4 Tooth-Brushing Mistakes and How They Harm Your Dental Health

Are you sure that you are brushing your teeth correctly morning and night? Although brushing your teeth might seem like a simple act, if your technique is even slightly off, you could do a lot of damage to your oral health. Many people are unaware of the correct way to brush their teeth. But, it's important that you learn correct brushing technique, otherwise, you'll do more harm than good.

If you aren't sure of the correct way to brush your teeth, the following list of brushing mistakes should give you a good idea.

1. Brushing with a Sawing Motion

Imagine sawing away at a piece of wood. Eventually, the side-to-side friction, as well as the saw's teeth, cut through the wood. The same thing, albeit with less speed, happens to your teeth when you brush side to side. Though it takes time, the bristles of your toothbrush will wear away the enamel surface of your teeth.

In time, you'll notice grooves in your teeth, and begin to suffer from tooth sensitivity because there is less enamel protecting your teeth. Instead of sawing, brush your teeth in a circular motion. This will ensure that you get the entire tooth and a little of the gum tissue.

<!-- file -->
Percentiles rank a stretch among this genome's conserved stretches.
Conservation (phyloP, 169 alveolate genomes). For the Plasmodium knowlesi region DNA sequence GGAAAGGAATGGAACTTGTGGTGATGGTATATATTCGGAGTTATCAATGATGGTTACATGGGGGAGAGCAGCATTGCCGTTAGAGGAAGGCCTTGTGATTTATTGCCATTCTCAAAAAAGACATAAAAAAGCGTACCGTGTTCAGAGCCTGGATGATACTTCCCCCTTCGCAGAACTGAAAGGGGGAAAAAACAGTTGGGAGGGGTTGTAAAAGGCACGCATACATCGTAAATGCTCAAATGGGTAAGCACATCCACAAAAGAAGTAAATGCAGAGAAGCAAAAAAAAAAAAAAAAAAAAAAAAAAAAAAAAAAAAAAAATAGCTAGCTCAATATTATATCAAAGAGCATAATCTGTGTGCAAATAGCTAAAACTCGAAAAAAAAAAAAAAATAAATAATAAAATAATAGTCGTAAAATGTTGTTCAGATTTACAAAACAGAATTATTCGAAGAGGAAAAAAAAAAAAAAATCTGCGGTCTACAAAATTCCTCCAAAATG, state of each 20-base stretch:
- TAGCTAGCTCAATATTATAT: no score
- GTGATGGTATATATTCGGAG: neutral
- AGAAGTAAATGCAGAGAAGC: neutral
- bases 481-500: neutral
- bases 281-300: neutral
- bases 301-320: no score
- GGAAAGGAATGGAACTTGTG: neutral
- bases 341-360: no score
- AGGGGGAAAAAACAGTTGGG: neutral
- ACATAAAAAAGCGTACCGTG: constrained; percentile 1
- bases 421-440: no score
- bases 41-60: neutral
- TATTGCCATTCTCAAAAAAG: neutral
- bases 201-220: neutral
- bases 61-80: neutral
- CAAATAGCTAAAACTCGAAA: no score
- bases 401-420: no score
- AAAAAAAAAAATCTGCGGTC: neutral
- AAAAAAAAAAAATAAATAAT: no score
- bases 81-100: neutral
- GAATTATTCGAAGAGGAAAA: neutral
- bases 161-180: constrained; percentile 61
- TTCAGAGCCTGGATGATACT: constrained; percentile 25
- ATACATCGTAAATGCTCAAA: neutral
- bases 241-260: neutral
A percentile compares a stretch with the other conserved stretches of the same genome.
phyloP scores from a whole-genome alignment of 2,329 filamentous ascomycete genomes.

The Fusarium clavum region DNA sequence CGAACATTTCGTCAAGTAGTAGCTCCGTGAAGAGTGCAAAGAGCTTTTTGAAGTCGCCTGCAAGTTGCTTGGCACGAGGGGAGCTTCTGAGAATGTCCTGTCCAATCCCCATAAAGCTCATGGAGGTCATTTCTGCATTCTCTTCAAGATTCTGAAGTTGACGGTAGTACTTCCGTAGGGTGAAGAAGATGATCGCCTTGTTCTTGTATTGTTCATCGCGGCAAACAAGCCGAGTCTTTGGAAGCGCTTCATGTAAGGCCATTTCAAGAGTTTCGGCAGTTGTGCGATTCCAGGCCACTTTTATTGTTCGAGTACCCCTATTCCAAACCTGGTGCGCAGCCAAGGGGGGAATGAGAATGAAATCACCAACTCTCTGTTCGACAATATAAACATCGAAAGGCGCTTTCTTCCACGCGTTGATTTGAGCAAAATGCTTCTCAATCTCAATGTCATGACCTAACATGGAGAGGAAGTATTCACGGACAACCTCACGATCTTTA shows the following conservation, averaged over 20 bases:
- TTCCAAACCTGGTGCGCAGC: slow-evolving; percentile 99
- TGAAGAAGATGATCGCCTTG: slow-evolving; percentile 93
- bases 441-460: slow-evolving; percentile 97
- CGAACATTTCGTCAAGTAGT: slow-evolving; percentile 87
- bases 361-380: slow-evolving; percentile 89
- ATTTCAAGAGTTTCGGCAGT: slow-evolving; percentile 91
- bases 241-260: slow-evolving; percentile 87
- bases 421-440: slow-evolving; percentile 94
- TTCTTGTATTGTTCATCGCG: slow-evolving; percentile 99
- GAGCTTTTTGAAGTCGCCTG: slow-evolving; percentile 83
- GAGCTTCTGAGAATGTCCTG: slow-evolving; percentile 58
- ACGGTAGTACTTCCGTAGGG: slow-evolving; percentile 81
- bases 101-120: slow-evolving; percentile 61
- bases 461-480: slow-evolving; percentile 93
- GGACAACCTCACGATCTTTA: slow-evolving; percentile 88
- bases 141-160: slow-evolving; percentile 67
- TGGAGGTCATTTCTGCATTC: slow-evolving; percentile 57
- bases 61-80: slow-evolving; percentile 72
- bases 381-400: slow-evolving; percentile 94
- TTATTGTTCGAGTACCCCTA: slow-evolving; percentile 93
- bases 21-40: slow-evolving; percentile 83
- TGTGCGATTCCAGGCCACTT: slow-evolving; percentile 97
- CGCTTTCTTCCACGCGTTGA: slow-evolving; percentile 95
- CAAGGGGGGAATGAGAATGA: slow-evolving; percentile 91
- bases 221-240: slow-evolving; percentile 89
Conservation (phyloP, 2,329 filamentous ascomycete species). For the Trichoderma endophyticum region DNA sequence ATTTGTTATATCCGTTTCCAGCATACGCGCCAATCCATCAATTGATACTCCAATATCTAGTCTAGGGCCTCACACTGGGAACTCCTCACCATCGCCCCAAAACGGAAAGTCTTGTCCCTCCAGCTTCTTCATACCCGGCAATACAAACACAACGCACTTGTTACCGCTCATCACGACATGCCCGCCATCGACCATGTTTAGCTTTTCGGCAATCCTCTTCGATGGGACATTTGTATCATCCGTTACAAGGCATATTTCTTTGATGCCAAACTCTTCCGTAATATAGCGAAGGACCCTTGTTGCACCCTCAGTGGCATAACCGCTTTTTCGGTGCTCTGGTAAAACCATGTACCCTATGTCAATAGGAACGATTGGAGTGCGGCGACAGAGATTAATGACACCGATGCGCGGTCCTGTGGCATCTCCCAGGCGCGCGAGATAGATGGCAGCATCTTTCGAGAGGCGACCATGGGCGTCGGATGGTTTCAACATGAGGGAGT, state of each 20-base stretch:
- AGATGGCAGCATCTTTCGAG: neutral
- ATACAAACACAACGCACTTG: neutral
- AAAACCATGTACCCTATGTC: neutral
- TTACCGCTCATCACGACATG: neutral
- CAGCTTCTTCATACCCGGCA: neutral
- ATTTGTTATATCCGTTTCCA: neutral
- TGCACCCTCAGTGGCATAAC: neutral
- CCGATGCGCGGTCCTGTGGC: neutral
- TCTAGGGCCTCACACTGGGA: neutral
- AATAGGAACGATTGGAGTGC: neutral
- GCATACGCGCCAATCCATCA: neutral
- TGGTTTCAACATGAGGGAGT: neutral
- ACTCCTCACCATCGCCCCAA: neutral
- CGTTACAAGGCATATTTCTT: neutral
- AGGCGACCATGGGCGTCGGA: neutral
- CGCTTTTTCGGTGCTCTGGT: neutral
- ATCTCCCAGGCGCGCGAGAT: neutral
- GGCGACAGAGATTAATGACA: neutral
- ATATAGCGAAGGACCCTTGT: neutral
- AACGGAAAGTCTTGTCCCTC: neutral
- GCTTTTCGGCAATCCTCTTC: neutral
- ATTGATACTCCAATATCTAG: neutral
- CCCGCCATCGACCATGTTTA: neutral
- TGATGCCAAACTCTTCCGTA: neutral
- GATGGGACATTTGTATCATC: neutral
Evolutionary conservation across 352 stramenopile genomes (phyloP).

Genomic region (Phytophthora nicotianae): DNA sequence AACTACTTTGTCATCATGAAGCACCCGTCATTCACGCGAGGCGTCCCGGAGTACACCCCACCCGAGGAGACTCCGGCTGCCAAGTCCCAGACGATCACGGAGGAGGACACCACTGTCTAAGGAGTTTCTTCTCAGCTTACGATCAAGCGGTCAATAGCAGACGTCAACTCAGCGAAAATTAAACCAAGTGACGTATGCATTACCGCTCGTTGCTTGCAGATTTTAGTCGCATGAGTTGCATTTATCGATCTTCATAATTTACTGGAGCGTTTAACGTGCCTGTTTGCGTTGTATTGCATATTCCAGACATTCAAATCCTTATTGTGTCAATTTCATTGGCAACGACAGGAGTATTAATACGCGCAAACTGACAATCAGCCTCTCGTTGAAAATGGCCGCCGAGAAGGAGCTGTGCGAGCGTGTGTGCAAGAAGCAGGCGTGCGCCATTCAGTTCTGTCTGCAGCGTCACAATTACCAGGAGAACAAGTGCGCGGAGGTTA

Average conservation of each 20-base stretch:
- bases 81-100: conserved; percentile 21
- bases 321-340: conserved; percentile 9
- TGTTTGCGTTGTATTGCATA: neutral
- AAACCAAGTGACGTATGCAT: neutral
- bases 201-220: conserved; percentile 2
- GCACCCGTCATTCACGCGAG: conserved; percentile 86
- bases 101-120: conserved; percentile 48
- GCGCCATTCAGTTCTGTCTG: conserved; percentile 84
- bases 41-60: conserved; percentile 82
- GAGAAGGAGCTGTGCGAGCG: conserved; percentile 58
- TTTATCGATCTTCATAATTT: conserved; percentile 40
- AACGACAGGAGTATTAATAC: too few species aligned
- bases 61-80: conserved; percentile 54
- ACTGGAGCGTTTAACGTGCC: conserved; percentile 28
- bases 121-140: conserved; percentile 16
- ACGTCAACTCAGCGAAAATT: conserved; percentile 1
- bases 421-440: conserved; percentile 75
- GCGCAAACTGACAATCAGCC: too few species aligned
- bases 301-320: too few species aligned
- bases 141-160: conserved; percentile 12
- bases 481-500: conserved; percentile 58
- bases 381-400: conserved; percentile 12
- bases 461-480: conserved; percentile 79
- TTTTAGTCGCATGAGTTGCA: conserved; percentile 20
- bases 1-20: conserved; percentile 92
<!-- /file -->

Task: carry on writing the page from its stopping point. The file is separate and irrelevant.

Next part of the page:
2. Missing Some Tooth Surfaces

It's easy to spend more time on your front teeth or the sides of your teeth. After all, these are the most visible to you. However, don't forget that plaque, which causes tooth decay and gum disease, can form on any tooth surface. That means you need to brush between and behind your teeth too. If in doubt, feel your teeth with your tongue. Roughness indicates plaque.

3. Failing to Brush Along the Gum Line

Plaque, the fuzzy film that grows on your teeth, often tends to build up along your gum line, especially that of your lower front teeth. As you brush then, make sure you remove this plaque with circular brushing motions. Otherwise, within a week, the plaque you miss today could turn into tartar. Tartar causes gum disease, and you cannot remove it with a toothbrush.

4. Brushing with Too Much Force

Remember, plaque and food debris are soft. That means you don't have to brush very hard to remove them from the surfaces of your teeth. Brush with a soft toothbrush, and use soft to moderate force. Otherwise, you could wear away your tooth enamel and damage your gum tissue. Once gum tissue recedes, it doesn't return, leaving the roots of your teeth exposed to tooth decay.

Make sure you are brushing your teeth correctly. And teach your friends and relatives the importance of brushing correctly too. Bad technique damages teeth; good technique keeps them in good shape.

For more information, contact a family dentist in your area.